Sailors are allowed to begin participating in real-life experience before their gender transition is complete and their official gender has been changes in the personnel enrollment system, but must do so only in off-duty status, according to the guidance. All official unit functions, on-base or off, are considered to be on-duty status for sailors, making them off limit for real-life experience outings. And sailors deployed aboard ship face significant limitations: whether working or not, they are considered on-duty on ship at all times. While they can venture out in the clothing of their preferred gender during foreign port visits, these too are subject to restrictions and cultural sensitivities of the country in question.
"Commands need to be cognizant of host-nation laws and social norms when considering RLE in an off-duty status in foreign nations," the guidance states. "Travel warnings, the State Department's country-specific website, the DoD Foreign Clearance Guide, and any U.S. regional military commander directives should be reviewed and heeded."
During transition, some missions may be off-limits for sailors. Transitioning sailors will be restricted from flying and diving ops during medical treatment and there may be limitations for sailors who have access to nuclear weapons, and chemical and biological weapons.
"The Navy's bureau of Medicine is studying the effects of medical treatments associated with gender transition on members of the aviation and diving communities," officials with Naval Personnel Command said in a statement.
Gender transition is only complete after a military doctor documents that the service member has completed required medical treatments and written permission from the commanding officer to change the official gender marker in the appropriate personnel administrative systems. While Defense Department guidance says no sailor may be kicked out of the service on the basis of being transgender, sailors are advised to consider the needs of the service when choosing how and when to transition. Transition should be completed during one tour of duty to avoid interrupting medical treatment and requiring additional coordination and a new transition plan, which may disrupt operational requirements at a new command. And transition during boot camp or service academy training is not advised.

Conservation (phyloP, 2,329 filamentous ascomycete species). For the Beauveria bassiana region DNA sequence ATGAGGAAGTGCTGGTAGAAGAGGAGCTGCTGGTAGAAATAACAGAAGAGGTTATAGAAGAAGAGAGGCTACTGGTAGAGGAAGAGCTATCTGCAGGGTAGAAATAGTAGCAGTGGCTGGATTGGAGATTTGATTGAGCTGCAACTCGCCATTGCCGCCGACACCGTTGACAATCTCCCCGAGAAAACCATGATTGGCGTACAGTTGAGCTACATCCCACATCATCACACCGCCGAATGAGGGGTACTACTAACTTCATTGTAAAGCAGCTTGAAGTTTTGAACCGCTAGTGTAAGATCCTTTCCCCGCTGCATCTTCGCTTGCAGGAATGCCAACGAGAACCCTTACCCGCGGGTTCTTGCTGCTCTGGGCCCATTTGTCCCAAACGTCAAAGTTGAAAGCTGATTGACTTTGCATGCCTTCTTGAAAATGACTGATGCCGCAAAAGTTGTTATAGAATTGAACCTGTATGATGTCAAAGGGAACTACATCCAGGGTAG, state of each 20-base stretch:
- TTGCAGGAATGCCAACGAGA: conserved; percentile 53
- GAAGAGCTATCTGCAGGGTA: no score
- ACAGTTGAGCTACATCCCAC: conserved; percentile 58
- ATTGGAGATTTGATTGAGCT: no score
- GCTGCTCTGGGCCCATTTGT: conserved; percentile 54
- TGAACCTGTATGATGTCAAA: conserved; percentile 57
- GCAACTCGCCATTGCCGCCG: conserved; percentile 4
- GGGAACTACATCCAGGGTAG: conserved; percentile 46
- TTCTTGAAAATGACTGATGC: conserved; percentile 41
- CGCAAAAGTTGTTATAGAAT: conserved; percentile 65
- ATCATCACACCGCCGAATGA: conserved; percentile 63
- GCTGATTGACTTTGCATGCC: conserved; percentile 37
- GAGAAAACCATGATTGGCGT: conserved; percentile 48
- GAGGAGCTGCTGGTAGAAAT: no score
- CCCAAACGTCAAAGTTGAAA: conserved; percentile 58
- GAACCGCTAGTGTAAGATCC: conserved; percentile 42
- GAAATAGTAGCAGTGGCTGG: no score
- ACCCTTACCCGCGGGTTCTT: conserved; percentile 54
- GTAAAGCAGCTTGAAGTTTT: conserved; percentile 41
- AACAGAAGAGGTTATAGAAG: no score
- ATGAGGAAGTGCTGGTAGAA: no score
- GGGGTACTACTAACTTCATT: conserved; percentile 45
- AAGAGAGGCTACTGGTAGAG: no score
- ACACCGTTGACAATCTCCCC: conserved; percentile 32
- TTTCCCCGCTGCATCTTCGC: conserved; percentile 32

"A service member is subject to separation in an entry-level status during the period of initial training … based on a medical condition that impairs the Service member's ability to complete such training," the guidance states.
Keeping the fleet comfortable
As a result of transgender sailors being permitted to serve openly, the entire fleet may get a little more modest.
Nudity in berthing and shower facilities is out, according to the guidance, and sailors must maintain a "minimum standard of coverage" walking through spaces, while sleeping, and while using bathrooms and washrooms, in order to show courtesy for others and maintain good order and discipline, according to the guidance.
Unit commanders are prohibited from creating exclusive berthing or bathroom facilities for transgender sailors, but are expected to use their discretion to enact appropriate policies to ensure the protection of privacy for individual sailors.
For urinalysis drug tests, which require that one sailor observe another procure the urine sample, the observer will be another of the same designated gender. But there may be adjustments to ensure the relative comfort level of the observer and the observed. These will be written into a future policy, the Navadmin states.
Though the details may be challenging, Navy officials said the service wants to make sure all qualified personnel find their place in the fleet.
"Our goal is to ensure that the mission is carried out by the most qualified and capable service members," officials with Naval Personnel Command said in a statement. "If an individual can meet the Navy's standards, they should be afforded the opportunity to serve."